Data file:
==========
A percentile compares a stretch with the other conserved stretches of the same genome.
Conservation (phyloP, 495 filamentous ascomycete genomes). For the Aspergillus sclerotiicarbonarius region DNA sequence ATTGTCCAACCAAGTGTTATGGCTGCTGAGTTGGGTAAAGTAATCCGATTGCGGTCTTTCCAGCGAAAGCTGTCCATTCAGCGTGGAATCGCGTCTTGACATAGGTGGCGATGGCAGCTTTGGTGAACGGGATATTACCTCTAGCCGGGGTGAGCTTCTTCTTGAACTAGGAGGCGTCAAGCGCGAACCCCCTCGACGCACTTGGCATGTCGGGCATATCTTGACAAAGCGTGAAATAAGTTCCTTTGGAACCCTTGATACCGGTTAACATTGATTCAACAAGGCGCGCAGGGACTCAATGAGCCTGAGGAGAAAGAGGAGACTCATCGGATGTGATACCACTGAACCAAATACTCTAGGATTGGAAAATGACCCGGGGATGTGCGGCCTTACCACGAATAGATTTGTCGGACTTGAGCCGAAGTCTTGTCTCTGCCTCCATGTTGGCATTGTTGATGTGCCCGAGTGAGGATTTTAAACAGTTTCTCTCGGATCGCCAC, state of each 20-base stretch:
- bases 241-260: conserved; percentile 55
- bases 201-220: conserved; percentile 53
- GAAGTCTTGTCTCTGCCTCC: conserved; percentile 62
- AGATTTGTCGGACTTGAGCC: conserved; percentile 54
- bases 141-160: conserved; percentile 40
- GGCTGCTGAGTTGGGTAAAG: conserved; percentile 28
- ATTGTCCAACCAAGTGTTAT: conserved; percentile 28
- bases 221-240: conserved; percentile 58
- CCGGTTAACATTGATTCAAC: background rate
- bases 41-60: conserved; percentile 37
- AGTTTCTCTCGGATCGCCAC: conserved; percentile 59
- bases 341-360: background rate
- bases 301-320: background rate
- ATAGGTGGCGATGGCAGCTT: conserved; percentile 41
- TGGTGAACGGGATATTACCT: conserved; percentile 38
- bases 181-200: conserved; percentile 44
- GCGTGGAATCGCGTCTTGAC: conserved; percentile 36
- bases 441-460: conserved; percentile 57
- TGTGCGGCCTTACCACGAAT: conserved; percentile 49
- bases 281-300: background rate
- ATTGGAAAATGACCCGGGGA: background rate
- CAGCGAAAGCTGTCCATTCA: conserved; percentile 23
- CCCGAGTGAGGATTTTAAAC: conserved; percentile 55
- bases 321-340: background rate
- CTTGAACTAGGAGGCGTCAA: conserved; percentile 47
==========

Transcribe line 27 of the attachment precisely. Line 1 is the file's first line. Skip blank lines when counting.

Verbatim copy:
- CTTGAACTAGGAGGCGTCAA: conserved; percentile 47